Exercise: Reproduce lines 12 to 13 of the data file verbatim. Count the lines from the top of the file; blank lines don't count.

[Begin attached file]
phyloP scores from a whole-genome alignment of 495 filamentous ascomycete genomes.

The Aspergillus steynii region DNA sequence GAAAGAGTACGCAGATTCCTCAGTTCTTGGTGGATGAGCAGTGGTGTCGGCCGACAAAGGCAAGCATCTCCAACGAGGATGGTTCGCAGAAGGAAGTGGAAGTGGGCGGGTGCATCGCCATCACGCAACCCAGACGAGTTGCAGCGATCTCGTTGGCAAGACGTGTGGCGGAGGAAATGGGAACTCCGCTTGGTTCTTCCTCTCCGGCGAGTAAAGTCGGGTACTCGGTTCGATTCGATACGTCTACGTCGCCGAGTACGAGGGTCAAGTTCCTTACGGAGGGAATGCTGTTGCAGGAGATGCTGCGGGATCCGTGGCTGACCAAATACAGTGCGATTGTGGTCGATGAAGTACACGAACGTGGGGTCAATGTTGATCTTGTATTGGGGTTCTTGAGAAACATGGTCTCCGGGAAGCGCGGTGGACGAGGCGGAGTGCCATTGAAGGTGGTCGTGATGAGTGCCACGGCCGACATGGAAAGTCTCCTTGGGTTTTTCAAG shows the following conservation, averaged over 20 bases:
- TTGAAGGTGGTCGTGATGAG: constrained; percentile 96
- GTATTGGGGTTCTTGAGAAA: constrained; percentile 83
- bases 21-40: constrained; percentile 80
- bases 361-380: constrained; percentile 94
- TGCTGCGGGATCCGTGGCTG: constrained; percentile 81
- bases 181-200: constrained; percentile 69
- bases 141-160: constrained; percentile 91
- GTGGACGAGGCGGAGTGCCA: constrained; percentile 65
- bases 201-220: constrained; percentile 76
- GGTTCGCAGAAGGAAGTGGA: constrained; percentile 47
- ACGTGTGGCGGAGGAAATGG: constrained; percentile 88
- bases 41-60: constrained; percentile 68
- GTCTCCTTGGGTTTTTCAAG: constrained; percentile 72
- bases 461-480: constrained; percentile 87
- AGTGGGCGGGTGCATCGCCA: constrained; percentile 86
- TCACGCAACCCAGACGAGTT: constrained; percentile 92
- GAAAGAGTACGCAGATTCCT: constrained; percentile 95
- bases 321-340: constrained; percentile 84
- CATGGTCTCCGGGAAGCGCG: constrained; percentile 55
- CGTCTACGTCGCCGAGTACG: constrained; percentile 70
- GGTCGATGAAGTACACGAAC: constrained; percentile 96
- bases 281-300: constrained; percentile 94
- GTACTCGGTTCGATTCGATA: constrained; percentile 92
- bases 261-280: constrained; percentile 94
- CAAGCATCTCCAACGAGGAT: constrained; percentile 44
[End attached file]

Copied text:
- GGTTCGCAGAAGGAAGTGGA: constrained; percentile 47
- ACGTGTGGCGGAGGAAATGG: constrained; percentile 88